Now, there was a time when such a statement might have bothered me greatly. But I flatter myself that some of the delightful experiences I’ve had in recent years have at least contributed to a certain growth in the thickness of my skin.

‘I’ve already been loads of places I don’t want to be, pal,’ I countered, ‘including standing here listening to you.’

Did this give him pause? Not a bit. ‘If you treat the Lord Jesus Christ in this way, the bad things will come to you.’

‘Oh, you’re saying you’re the Lord Jesus Christ, is that it?’

‘Well, I didn’t say that. You did.’

It appears we have reached the very apotheosis of the age of opportunity. It seems you can literally be anything you want now, be it Jesus, Gandhi or Hitler, especially if it’s worth a few quid.

Maybe I have missed out on eternal salvation by not falling to the ground in front of all the passers by, begging the forgiveness of this manifestation of the Lord and promising – once I can get the readies together – to build many churches in his honour, but possibly adding that since he was Lord of the Universe anyway, he couldn’t be interested in the contents of my meagre purse.

Actually, maybe I should have done it anyway. But it was cold, the pavement looked colder, and the old imagination hadn’t imbibed enough coffee yet, so all I could think of was the good old middle finger.

My bearded interlocutor (was it the presence of the beard that first convinced him of his divine status?) crossed the road to hover like a wasp among some of the clumps of people waiting for the tram service.

I noticed a group of women ignore him with rather more expertise than I had managed, and went on my way.

Stopping Old Men On The Road Like Toto

I’ve always had a bit of a soft spot for that Toto song ‘Africa.’ Sure, it’s got some spectacularly silly lyrics and quite a bit of naive patronising going on. But then, the biggest peecee hit of that age, ‘Do They Know It’s Christmas?’ actually contains a huge amount of white old Tory tosh that would be branded as outright racism today. No rains or rivers flow in Africa? Really, Sir Bob? Really?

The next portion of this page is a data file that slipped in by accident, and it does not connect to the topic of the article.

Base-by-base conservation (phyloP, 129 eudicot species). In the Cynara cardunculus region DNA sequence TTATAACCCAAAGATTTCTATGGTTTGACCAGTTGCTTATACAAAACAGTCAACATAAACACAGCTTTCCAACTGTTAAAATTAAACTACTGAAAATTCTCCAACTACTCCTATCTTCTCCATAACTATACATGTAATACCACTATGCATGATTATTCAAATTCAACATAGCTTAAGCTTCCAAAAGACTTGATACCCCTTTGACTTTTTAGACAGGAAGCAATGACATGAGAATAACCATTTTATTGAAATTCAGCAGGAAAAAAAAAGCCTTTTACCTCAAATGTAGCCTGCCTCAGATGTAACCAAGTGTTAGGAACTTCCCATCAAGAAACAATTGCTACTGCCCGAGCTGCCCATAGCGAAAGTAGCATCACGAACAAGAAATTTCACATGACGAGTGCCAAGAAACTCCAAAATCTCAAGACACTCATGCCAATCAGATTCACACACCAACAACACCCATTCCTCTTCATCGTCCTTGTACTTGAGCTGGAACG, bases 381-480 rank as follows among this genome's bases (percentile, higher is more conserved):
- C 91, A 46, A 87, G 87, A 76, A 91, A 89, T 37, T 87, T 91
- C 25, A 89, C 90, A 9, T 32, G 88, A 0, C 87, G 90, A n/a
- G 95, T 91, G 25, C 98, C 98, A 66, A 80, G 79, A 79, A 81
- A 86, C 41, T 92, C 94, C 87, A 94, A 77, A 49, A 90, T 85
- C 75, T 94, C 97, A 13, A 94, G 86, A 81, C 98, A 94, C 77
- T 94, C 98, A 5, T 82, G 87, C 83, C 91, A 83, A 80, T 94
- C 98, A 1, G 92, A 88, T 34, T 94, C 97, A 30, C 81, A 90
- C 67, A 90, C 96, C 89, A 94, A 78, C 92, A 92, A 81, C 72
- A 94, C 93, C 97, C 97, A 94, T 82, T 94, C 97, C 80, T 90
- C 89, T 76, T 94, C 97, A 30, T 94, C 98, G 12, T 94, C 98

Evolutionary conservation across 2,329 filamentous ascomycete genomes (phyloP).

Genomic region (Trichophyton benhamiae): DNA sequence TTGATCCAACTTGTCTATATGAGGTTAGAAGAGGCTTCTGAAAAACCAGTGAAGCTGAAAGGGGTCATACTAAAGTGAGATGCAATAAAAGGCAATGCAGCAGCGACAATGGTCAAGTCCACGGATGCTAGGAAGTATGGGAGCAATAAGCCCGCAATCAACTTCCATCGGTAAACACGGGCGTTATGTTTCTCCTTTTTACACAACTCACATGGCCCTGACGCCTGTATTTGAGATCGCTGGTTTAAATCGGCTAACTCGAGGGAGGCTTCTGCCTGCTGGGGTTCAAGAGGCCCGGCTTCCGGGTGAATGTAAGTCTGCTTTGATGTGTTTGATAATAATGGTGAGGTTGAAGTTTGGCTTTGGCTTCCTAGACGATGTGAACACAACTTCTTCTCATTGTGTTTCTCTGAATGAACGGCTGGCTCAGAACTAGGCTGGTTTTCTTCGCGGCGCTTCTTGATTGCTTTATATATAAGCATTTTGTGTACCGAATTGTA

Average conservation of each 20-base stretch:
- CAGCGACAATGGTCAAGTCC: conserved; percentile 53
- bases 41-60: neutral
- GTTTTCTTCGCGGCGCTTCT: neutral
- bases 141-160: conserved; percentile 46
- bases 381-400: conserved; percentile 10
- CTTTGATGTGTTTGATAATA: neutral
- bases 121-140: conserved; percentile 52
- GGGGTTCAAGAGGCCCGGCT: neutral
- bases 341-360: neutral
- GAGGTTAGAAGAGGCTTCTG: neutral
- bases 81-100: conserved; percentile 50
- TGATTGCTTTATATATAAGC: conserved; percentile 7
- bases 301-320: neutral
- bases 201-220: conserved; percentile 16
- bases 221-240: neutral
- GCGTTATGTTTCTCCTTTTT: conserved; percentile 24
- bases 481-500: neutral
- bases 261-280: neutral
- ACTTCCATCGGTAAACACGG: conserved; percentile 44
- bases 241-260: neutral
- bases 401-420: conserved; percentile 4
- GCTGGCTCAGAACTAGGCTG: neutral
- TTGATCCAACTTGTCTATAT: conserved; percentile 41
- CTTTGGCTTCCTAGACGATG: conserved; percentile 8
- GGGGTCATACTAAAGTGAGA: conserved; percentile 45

But there’s just something about the feel of that Toto song. That fresh air, washed hair sense of clean cut US teens backpacking around the world in search of some mystical something or other. Presumably, it is part of the same impulse which drives young people to backpack to Indochina these days, at least until they discover the orgies.

There aren’t too many pop songs, at least since the 1960’s, which attempt to express mystical ideas, however vaguely. And I can even forgive lines about knowing how to do what’s right ‘as sure as Kilimanjaro rises like an empress above the Serengeti.’

There have, after all, been far worse atrocities of the pen and keyboard. No matter that it sounds like a throwaway metaphor by someone who’s been given a hundred quid and six hours to finish a travelogue, even though they’ve never actually been to Africa.

I have never been fortunate enough to see an Empress rise, at least other than on the telly. And what do I know, maybe the sight of a rising Empress does closely resemble that of the giant Mount Kilimanjaro looming over the horizon? I doubt it, but it’s possible.

But there are still loads of nice things about the song. That gentle rhythm so carefully reminiscent of African drums without, you know, being too ethnic or something, that sense of globetrotting freedom – at least for wealthy white guys – that perennial longing for love etc.

There’s just one bit I still don’t get, even today. The singer is talking about meeting someone whom I presume is his beloved, mentioning that she’s ‘coming in 12.30 flight.’ He is presumably driving someplace to pick her up from some sort of airport.

It is of course possible that ‘she’ is clever code for some precious African object, such as a snowball from the top of Kilimanjaro perhaps, but that would be way too clever for me.

On his way to the airport, however, our hero inexplicably stops to talk to an old man, hoping, he says, ‘to find some old forgotten words or ancient melodies.’

In fairness, whoever the old dude is, he helpfully replies ‘hurry boy she’s waiting there for you,’ which presumably translates as ‘she’s waiting at the airport, you complete cretin. Take your giant head out of your ass and drive like a maniac, because you have mere minutes left to save your relationship.’

In all seriousness, how likely is it that anyone anywhere on the real Planet Earth would actually do this? ‘Oh hang on honey, I’ve just spotted an old man by the side of the road here, I’m just gonna pull over and ask him some stuff.’

Old guys on the road can take an awfully long time to say stuff. One can only feel for the guy’s girlfriend, bleary and irritable after what may well have been a long flight, left standing near the baggage carousel yet again.